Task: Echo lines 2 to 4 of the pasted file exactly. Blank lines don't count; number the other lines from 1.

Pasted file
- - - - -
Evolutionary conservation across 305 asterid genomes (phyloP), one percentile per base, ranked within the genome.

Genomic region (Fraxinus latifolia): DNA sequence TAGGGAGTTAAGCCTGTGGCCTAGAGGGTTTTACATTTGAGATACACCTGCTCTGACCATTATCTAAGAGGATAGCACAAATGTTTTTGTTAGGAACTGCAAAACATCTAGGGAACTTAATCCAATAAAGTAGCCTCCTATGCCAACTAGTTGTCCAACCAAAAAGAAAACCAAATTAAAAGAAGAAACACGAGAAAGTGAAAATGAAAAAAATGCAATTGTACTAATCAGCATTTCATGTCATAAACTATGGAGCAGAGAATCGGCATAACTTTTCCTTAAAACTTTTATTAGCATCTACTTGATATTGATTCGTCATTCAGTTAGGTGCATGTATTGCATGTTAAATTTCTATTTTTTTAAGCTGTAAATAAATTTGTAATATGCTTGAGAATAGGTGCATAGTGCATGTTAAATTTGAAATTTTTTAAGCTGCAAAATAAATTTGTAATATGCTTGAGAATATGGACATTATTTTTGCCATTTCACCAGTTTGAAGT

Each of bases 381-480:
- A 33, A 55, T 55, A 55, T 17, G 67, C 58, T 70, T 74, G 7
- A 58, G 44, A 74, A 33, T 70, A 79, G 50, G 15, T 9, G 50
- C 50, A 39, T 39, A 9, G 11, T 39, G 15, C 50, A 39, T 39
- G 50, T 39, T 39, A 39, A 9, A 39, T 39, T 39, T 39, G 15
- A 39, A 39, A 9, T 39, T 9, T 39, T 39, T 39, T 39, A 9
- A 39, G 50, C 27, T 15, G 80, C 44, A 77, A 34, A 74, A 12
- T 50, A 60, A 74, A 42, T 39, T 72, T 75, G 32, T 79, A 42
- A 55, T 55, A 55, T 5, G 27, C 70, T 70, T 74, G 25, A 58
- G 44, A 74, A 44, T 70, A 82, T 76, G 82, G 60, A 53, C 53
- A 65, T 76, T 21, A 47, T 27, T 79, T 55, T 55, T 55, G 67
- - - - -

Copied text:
Genomic region (Fraxinus latifolia): DNA sequence TAGGGAGTTAAGCCTGTGGCCTAGAGGGTTTTACATTTGAGATACACCTGCTCTGACCATTATCTAAGAGGATAGCACAAATGTTTTTGTTAGGAACTGCAAAACATCTAGGGAACTTAATCCAATAAAGTAGCCTCCTATGCCAACTAGTTGTCCAACCAAAAAGAAAACCAAATTAAAAGAAGAAACACGAGAAAGTGAAAATGAAAAAAATGCAATTGTACTAATCAGCATTTCATGTCATAAACTATGGAGCAGAGAATCGGCATAACTTTTCCTTAAAACTTTTATTAGCATCTACTTGATATTGATTCGTCATTCAGTTAGGTGCATGTATTGCATGTTAAATTTCTATTTTTTTAAGCTGTAAATAAATTTGTAATATGCTTGAGAATAGGTGCATAGTGCATGTTAAATTTGAAATTTTTTAAGCTGCAAAATAAATTTGTAATATGCTTGAGAATATGGACATTATTTTTGCCATTTCACCAGTTTGAAGT

Each of bases 381-480:
- A 33, A 55, T 55, A 55, T 17, G 67, C 58, T 70, T 74, G 7